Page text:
I have no idea what company or brand this logo is associated with. I think it is a beautiful graphic that could mean a variety of things. I had fun on my commute home from school staring at it, wondering what type of company it is and what type of services they provide. There are both geometric and curved shapes included in the logos design. There is also a star. In my mind, this could be anything from a bank to a nightclub, and anything in-between. I’m interested to know what people from different walks of life and backgrounds think about what the logo might mean or symbolize. The color of the cap and the silver embroidery also have a certain message to it. It seems conservative and professional.
For someone to say that the current social meaning of the swastika cannot be rehabilitated, I would feel as though they have no belief in the progression of humanity. The original meaning of the symbol was different from what it is interpreted as now. If the meaning was shifted from one definition to another by man at one point in history, there’s no logical reason to doubt that it could happen again. No matter what the symbol’s new meaning becomes, I would not call the process a “rehabilitation.” In my mind, that term is relative, not universal. To me, the swastika’s social impact and interpretation is more likely to change the more time passes since the introduction of its current meaning.
The morning before Thanksgiving, I received an email requesting a ‘Happy Thanksgiving’ postcard design. I was to provide 3 different font choice options. This was an easy enough task, but I felt this was a bit short notice and unprofessional. This type of treatment from a client is very familiar. Let me explain.
When you hire someone to do a job and they consistently finish your assigned tasks in a much more timely manner than expected, you might become comfortable over time with this performance. The expeditious performance could subconsciously become the expected. Simply called, “getting comfortable.”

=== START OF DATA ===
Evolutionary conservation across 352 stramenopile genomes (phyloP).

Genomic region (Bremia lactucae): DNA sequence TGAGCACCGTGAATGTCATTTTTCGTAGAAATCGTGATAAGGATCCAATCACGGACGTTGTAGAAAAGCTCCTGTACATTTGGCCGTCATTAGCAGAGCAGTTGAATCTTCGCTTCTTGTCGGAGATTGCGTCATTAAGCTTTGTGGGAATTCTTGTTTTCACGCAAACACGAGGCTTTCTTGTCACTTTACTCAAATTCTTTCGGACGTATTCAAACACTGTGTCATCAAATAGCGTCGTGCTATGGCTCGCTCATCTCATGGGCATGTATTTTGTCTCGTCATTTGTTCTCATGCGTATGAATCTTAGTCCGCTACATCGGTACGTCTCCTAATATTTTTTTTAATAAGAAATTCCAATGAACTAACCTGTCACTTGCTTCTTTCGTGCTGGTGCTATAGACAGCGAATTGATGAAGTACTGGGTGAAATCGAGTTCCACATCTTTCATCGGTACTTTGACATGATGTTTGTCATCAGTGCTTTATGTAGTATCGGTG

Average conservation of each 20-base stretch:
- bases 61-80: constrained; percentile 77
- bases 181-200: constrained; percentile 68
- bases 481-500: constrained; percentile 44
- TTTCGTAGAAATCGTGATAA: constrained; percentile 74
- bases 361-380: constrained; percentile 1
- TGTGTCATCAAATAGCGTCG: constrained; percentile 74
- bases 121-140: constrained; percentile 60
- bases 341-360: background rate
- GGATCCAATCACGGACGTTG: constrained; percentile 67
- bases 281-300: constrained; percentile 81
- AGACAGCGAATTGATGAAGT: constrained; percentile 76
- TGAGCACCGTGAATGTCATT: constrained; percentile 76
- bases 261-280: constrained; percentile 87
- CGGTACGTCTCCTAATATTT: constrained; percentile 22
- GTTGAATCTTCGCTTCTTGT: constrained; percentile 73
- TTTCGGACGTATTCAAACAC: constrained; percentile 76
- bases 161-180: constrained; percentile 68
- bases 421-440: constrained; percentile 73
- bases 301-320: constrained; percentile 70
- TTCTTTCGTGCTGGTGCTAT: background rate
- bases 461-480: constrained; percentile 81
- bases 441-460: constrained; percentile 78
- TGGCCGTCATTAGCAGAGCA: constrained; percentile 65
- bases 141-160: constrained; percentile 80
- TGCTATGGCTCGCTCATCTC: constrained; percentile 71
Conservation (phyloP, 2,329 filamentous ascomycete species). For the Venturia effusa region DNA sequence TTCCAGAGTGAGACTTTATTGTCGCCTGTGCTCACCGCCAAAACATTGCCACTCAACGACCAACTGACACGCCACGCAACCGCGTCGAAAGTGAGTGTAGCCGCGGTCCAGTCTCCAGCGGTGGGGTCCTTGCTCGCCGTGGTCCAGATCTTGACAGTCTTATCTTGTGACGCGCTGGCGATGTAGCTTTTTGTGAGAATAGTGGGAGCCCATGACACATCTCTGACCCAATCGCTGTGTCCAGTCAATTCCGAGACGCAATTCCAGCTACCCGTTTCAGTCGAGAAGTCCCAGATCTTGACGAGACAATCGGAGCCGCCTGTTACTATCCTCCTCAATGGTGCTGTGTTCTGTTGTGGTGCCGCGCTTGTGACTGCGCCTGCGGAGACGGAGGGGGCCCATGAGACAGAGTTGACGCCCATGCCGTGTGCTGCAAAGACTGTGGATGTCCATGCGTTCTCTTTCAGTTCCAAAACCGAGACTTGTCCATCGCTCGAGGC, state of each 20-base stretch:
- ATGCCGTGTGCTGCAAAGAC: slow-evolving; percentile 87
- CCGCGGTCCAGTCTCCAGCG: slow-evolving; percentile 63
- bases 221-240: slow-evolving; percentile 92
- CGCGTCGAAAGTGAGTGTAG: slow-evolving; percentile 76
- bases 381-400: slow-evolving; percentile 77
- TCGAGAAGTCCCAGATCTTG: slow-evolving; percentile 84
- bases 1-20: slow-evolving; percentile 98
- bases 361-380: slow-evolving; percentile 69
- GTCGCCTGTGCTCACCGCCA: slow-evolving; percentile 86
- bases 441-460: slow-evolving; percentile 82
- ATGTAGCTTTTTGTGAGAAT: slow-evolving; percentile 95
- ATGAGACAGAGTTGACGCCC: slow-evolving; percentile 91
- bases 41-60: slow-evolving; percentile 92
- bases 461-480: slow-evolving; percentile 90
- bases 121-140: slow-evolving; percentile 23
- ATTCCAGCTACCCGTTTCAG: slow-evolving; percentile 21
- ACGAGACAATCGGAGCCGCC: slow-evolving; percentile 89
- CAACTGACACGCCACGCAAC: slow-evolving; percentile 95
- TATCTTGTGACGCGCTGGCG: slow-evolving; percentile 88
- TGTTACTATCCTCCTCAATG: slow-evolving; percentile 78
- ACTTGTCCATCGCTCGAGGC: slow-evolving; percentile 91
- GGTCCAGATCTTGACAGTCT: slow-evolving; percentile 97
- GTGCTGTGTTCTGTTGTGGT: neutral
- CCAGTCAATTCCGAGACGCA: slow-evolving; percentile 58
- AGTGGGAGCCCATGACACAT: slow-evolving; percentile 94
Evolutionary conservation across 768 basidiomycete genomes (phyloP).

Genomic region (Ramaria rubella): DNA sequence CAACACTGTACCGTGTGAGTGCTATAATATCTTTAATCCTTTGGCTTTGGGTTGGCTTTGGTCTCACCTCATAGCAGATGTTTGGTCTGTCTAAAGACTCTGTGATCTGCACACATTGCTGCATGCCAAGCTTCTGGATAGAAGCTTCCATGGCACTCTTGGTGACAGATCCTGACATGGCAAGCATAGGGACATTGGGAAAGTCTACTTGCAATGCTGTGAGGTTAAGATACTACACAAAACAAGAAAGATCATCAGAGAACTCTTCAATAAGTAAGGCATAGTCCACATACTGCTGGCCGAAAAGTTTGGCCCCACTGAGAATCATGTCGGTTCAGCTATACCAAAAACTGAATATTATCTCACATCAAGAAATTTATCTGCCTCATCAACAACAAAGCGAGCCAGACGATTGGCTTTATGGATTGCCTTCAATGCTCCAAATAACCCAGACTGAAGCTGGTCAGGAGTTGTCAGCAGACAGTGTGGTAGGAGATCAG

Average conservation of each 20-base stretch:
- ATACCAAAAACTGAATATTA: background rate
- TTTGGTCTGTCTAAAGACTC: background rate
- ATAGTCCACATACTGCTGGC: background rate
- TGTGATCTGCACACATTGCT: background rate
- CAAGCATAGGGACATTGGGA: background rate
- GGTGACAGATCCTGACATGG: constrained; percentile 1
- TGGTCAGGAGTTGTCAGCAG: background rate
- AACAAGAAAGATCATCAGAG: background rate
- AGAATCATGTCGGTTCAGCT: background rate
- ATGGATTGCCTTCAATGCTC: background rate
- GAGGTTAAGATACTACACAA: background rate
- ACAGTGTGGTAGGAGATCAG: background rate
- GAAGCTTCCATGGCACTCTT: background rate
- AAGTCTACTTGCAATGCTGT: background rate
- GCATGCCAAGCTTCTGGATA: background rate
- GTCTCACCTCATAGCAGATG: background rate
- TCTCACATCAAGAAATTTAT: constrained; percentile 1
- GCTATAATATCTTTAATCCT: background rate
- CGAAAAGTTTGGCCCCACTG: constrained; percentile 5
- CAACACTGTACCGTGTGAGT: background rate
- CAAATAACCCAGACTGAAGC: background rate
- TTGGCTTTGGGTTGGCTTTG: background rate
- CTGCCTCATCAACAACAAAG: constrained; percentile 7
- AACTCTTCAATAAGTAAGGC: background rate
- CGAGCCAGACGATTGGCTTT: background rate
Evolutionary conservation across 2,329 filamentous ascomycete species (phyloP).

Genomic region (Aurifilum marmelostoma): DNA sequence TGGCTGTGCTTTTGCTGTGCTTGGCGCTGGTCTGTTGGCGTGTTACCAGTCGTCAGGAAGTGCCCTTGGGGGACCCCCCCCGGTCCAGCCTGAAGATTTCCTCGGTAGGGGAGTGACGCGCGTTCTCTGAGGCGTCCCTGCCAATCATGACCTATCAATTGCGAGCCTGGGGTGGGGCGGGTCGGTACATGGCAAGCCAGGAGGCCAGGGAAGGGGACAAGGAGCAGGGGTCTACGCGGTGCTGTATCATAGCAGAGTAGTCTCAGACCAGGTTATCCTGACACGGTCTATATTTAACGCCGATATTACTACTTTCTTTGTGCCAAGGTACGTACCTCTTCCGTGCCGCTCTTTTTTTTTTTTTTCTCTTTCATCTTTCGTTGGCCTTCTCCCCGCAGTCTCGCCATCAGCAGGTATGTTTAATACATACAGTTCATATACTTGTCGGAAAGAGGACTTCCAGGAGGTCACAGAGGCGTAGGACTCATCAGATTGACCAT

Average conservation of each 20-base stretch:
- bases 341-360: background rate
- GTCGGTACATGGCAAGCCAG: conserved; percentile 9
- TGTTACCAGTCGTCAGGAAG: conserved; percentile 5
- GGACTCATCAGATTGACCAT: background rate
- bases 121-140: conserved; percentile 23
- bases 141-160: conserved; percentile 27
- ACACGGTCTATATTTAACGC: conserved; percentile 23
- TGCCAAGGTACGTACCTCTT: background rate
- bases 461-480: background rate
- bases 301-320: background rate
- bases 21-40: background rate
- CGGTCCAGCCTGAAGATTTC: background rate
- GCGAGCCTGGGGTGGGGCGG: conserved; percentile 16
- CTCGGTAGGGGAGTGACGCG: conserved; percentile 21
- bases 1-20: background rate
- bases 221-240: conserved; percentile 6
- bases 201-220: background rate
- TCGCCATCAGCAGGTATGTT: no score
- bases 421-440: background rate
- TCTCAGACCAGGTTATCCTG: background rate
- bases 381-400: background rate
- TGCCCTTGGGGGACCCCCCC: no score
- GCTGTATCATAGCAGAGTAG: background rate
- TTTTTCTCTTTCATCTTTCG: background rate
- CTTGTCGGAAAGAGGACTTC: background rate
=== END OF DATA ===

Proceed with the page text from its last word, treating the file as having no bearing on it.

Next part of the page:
In this instance, I do believe my supervisor has become comfortable, to a certain extent, with my technical skill and turn-around time capability. In a way, it is admirable, but in the same breathe, inconsiderate.
Today, I watched a short Ted Talk by Sheryl Sandberg about the lack of women in the workforce and in high management positions. I have to do a presentation for my fellow internship classmates about my experiences this semester, and was shown the video to learn what goes into an effective, engaging presentation.
I felt her presentation was effective. She engaged the audience with stories and relatable experiences. She also made jokes that kept the audiences attention. However, some of the statistics she gave were not backed by any sources. This made me very skeptical of her entire stance. I wanted to know how she could know things like that women do two thirds of the work to raise a child. I wondered where she got her information from. An accompanying slideshow with sources would solve this issue.
Overall, Sheryl is a great speaker and certainly motivated and inspired the women in the audience.
Last wednesday, I had the pleasure of sitting in on a presentation by the Arthritis Foundation.
People with arthritis face tough barriers like high costs of treatment, difficulty accessing medications, scarcity of specialists and more. It’s hard for any individual to fight the battle alone. But through Arthritis Foundations’ effective advocacy network, they address key issues on both the state and federal levels with lawmakers, insurers and regulators, helping ease people’s burdens so they can reach their goals.
The Arthritis Foundation continues to lead and fund cutting-edge scientific investigation to discover more about arthritis; what causes it, what affects it, what can stop it and what can keep it from developing in the first place. The Foundation’s new scientific strategy will lead to a faster cure by strengthening the research pipeline.
They are asking students at City Tech to improve their corporate brand identity and visual web presence. This is an awesome design project that can make a positive impact in many lives.